The farm, or as we like to refer to it, the plantation, is leased to a master farmer.  A simple lease and produces a modicum of income, not much to say the least.  We have retained the front of the plantation and it has four separate areas roughly the same size and the original heirs have exclusive use of those areas until the year 2020.  As such time, any pruient structures will revert to the farm. Today their heirs honor that Usufructs Agreement.

We gather annually at the old house for our "business meeting" in the first week of March evry year and have family gathering with a fine meal served.  We get to delight in Hogs Head Cheese, Cracklings, sometimes Crawfish, other timess fine Beef Roast or a even Jumbalaya.  But more importantly cousins from all over are welcome even if they are not part of the corporation and ownership.  We draw folks from California, Colorado and even Wisconsin not to mention Texas and Mississippi plus the expected Louisiana folks.

So my advice is to incorporate your farm, divide it up in shares, limit the outside sale and you will continue to celebrate at the location for a very very long time.

We have owned the land, Angeles Plantation, since 1856.  By far we are not the oldest land owners in Pointe Coupee Parish as some go back to before the US Revolutionary War of 1776, that go back hundreds of years but we are in the pre Civil War group.   That makes our family relative new comers to Pointe Coupee Parish.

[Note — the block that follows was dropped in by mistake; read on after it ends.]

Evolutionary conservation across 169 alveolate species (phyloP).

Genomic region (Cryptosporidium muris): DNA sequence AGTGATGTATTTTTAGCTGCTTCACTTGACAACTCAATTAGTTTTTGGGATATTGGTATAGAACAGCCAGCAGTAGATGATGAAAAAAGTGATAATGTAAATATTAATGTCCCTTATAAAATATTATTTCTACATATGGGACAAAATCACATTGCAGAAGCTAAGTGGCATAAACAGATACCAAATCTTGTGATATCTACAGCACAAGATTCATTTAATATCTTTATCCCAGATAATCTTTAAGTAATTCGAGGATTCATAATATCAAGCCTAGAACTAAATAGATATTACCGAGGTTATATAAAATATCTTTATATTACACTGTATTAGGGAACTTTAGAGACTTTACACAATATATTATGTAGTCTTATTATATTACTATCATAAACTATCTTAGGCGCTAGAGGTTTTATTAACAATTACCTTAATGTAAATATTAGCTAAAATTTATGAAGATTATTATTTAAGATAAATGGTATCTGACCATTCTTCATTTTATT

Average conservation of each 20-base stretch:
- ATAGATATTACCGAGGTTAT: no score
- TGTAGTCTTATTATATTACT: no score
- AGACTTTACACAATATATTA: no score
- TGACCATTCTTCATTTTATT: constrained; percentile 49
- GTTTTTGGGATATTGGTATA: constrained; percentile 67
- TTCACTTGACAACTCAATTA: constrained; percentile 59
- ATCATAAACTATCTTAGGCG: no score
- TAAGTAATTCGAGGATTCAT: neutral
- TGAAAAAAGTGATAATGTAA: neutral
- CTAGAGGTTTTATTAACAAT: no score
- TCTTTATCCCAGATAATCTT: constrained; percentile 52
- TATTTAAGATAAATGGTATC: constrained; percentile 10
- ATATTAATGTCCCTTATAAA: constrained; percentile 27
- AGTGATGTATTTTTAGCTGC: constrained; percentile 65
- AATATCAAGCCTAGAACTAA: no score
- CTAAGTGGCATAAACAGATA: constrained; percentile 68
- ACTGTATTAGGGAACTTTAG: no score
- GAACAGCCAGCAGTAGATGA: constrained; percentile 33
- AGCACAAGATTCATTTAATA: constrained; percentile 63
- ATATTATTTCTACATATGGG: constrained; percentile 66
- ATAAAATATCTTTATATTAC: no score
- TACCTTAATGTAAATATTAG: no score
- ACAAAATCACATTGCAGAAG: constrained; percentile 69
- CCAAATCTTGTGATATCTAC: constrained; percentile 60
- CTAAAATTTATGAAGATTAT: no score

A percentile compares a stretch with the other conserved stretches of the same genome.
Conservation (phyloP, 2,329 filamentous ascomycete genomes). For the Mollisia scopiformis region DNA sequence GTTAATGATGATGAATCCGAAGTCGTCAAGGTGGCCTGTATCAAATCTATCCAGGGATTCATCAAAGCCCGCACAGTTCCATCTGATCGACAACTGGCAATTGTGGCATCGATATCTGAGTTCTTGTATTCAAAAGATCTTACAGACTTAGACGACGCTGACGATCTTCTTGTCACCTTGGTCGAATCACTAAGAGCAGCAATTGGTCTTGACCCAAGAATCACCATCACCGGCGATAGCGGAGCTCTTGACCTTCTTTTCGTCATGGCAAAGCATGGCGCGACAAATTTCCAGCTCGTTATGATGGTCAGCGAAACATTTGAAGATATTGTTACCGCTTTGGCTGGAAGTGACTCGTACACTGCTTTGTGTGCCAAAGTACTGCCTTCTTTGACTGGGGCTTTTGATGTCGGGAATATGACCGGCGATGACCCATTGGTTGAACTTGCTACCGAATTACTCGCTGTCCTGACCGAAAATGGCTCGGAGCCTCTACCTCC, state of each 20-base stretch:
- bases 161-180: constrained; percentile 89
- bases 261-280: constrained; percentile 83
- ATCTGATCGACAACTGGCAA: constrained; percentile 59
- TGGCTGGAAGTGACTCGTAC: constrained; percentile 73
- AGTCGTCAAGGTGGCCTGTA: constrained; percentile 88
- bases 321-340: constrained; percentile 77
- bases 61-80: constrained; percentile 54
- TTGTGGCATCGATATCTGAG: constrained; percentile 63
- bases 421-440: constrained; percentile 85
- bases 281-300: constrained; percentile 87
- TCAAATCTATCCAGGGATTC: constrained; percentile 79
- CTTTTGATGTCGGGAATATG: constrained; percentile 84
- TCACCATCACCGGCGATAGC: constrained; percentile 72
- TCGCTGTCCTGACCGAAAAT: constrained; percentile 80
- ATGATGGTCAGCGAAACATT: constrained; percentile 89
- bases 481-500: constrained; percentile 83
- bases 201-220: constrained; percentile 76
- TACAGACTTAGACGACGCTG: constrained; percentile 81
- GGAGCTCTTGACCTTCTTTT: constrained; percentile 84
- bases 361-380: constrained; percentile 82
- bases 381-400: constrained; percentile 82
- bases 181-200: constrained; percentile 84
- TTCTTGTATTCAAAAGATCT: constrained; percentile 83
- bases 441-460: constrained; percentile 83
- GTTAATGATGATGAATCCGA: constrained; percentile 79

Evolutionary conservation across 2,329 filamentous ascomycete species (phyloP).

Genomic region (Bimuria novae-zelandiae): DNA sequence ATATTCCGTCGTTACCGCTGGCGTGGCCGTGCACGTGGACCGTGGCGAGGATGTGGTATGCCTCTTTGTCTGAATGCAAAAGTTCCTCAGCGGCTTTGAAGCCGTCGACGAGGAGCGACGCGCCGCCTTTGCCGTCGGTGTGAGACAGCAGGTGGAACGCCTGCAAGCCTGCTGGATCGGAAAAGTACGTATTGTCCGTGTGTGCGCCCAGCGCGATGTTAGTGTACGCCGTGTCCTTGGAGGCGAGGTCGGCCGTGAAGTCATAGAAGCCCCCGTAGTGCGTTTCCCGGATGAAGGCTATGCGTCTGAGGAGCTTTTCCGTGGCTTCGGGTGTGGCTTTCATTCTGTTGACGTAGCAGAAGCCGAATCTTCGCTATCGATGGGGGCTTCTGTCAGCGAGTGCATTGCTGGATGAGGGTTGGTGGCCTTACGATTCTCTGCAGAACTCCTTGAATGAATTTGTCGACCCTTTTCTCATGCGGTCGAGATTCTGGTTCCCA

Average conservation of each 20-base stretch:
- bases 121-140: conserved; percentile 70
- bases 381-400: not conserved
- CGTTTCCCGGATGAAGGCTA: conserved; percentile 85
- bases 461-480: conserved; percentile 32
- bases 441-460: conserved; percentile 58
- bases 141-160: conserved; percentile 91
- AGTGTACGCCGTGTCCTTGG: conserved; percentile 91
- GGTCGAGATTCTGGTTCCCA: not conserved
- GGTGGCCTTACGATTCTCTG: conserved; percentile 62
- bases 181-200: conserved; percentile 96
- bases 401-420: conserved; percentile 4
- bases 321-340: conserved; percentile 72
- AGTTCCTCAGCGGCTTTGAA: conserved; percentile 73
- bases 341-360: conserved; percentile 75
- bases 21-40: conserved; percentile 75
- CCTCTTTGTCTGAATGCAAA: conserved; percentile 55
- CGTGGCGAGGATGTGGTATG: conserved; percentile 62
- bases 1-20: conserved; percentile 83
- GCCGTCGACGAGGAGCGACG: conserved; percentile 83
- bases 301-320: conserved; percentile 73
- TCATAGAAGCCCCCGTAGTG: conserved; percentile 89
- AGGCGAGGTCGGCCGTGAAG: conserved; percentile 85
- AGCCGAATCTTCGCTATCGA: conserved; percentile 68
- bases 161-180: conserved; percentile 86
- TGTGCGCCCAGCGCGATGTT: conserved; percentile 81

Comment by Cindy Boatman on October 16, 2012 at 8:57am

I am an in-house landman and my responsiblities include northern Louisiana, with a heavy emphasis in the Haynesville Shale, Caddo/Deoso Parish.  I lucked onto your website one day while researching online and I now use it on a regular basis to help stay abreast of the latest information pertaining to the various shale plays.  I think you have done an amazing job and I for one am very appreicative of your hard work! Thanks to your website, I have another tool that helps me do my job better and enables me to to better serve our landownes. I thank you and wish the best for you and your family!  

Comment by Bet Crain on October 2, 2012 at 10:12am

I have learned so much from this site and I really do appreciate all the hard work you have put into it.  I live out of state and it would have been impossible for me to know what was happening in Red River Parish.  Even though the land is leased we in my family feel so close to the old homeplace my grandfather bought in 1905 and it is the spot where my mother was born and where I spent some part of every week growing up.  We plan to always have a spot to come home too. A natural gas well has been in the block since 1989.  Thanks again Keith.  I have not been on the site much since the revision but I know it will work great.

Comment by j. knox on February 29, 2012 at 8:10pm

Thank for creating the electronic equivalent of a "neighborhood watch". We need to hang together or, as a patriot once said, "we'll hang separately".